This year there is an additional aim to raise the profile of community energy in the wider public arena ahead of COP26.
CE Fortnight has traditionally been a rallying cry to the sector to make use of its platform in extolling the virtues of all aspects of community energy. This year is no different and we are inviting you to share the energy-related benefits and wins – big and small – that you have experienced in your community. It could be from any part of a project including scoping at the very start, the planning stage or any point throughout it. You may be working on something new, and if so, put it out there!
You might have virtual tours, videos, podcasts, blogs or images. The 2021 theme is #WeThePower and we hope you will use this hashtag to connect with other community energy enthusiasts via social media. Please add other CE-related hashtags if there’s space in your message.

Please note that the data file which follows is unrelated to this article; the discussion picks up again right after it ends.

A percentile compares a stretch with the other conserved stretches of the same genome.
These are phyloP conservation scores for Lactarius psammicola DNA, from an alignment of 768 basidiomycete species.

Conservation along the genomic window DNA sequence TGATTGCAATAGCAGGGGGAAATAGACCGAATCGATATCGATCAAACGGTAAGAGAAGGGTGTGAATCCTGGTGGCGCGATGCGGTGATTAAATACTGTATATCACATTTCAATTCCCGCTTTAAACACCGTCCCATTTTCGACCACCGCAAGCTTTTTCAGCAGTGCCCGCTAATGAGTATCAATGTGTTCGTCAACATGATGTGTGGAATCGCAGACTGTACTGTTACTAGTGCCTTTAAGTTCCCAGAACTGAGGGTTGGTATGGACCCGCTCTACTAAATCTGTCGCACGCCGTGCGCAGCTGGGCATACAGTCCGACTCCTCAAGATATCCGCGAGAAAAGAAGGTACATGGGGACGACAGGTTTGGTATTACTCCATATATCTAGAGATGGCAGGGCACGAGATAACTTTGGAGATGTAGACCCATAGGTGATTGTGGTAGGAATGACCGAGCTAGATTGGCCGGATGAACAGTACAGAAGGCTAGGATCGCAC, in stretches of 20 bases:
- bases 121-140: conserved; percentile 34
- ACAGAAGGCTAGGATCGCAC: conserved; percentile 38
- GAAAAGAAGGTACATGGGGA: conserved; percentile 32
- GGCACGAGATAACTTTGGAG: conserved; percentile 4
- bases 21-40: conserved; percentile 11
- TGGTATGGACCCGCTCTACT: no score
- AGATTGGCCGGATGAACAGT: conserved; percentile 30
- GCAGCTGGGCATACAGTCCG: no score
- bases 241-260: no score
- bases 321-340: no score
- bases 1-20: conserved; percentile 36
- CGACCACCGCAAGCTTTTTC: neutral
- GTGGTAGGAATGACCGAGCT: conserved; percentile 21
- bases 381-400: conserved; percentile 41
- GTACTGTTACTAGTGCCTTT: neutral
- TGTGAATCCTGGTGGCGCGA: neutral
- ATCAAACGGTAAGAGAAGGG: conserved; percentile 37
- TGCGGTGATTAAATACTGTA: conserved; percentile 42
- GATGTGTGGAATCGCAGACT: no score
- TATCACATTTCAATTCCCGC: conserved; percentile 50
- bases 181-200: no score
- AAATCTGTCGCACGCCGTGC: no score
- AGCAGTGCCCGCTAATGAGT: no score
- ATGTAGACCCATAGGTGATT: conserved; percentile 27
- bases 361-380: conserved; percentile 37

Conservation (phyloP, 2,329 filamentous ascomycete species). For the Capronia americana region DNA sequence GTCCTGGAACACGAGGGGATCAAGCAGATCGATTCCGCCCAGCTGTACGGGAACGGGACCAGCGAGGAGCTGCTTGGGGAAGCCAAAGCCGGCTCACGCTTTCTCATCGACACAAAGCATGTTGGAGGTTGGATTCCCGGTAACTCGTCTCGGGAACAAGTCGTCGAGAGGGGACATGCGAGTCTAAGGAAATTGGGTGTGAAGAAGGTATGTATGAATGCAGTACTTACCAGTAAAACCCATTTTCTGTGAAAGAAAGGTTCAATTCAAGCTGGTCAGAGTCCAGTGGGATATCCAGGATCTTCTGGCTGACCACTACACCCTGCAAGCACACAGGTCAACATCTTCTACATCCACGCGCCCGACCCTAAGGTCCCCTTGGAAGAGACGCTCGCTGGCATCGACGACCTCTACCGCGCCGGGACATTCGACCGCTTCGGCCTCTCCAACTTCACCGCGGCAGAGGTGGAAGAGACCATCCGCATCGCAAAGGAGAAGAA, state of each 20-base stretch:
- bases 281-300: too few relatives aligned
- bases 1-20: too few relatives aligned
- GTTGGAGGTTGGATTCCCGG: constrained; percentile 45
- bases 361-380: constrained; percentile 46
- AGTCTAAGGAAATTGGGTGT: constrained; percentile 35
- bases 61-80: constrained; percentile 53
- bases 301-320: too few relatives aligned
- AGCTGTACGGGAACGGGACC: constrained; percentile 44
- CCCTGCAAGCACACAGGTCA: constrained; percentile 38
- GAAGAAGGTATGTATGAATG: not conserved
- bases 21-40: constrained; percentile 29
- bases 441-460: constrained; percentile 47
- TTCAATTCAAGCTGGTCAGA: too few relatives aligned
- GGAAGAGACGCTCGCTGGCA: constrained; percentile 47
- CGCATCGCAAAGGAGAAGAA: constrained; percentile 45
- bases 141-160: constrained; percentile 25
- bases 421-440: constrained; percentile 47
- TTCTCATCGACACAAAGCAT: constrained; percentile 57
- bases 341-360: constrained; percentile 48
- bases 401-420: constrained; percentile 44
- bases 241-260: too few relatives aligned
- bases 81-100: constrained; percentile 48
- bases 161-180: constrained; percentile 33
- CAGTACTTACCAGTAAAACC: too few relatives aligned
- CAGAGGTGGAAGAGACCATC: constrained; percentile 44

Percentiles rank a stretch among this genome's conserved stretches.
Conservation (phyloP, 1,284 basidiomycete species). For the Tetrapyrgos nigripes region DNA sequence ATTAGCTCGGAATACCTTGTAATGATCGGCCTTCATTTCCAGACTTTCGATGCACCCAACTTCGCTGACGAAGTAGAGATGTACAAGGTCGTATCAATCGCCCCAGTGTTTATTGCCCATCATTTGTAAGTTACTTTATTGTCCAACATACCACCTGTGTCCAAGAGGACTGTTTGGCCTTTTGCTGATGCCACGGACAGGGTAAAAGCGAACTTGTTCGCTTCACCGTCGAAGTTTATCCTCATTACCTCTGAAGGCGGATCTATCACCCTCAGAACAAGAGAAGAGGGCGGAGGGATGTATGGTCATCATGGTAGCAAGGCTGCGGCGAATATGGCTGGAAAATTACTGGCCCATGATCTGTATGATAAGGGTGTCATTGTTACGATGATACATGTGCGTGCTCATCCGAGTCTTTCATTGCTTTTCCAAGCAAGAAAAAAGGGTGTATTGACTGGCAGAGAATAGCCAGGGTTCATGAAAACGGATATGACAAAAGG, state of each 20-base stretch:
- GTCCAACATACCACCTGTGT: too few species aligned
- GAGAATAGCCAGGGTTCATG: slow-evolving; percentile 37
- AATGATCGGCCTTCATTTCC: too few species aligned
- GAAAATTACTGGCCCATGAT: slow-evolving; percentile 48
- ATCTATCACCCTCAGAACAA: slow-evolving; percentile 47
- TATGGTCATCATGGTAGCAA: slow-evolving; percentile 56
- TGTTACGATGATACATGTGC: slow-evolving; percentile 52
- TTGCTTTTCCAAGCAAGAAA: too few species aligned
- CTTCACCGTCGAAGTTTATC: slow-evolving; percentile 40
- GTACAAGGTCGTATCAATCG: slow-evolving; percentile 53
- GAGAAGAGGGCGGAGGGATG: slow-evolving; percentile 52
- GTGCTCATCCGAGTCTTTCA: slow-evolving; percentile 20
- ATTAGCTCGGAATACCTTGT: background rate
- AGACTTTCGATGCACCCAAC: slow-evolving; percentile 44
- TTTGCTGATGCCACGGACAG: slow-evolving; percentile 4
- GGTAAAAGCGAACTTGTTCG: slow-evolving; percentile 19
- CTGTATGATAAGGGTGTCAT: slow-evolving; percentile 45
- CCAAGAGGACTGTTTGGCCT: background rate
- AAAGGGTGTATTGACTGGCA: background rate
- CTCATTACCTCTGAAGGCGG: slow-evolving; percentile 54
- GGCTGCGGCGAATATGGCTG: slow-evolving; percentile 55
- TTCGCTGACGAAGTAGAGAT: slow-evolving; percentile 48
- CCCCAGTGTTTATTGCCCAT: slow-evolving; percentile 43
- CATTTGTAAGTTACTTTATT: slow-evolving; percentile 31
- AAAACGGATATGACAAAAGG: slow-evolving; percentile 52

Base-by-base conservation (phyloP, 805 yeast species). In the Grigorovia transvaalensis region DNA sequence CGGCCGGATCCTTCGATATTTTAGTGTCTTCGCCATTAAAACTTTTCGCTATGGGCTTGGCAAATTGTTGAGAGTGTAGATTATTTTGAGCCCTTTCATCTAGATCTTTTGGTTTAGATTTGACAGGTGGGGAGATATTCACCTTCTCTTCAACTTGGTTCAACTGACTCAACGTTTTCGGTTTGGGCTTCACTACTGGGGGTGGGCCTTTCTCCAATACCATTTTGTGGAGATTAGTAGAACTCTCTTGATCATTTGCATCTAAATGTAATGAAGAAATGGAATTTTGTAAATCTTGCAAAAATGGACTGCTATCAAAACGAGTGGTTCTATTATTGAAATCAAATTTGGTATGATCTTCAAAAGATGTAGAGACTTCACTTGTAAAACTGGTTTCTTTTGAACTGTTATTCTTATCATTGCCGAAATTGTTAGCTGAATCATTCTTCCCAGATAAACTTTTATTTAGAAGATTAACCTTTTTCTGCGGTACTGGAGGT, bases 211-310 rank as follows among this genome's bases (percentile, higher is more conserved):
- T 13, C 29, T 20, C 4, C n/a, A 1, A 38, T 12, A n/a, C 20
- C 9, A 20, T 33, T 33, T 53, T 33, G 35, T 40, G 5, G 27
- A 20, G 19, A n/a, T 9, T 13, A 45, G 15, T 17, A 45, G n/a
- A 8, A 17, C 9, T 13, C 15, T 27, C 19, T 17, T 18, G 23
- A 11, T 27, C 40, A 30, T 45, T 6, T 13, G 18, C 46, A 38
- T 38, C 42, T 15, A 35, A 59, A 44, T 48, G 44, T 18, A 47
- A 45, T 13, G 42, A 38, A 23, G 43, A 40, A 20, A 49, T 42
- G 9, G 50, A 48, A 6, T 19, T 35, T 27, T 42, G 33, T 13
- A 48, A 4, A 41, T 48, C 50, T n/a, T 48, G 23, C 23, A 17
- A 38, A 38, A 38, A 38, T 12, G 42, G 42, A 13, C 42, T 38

Use #WeThePower and #CEF2021 to share stories on social media about why you are passionate about community energy, community energy’s role in rebuilding a better world and your ambitions for the future! This covid crisis has reinforced the importance of community strength and we should use this time to explore how to build back better and stronger!
Remember to tag our accounts on Twitter and Facebook and make sure you let us know about your material so we can promote it.
Some suggested posts are:
Across Scotland and the UK, communities are working together to combat fuel poverty #CEF2021 #WeThePower
We’ve been working to alleviate the impact of COVID19, read our story here *insert link to your website, or send us your story so we can host it for you!* #CEF2021 #WeThePower
Community energy helps reduce energy bills, supports the local economy & cuts CO2 emissions #CEF2021 #WeThePower
What lessons have Scotland’s community energy organisations learned from COVID19? Share your story with us! #CEF2021 #WeThePower
Why are you passionate about community energy and what are the positive impacts of it? #CEF2021 #WeThePower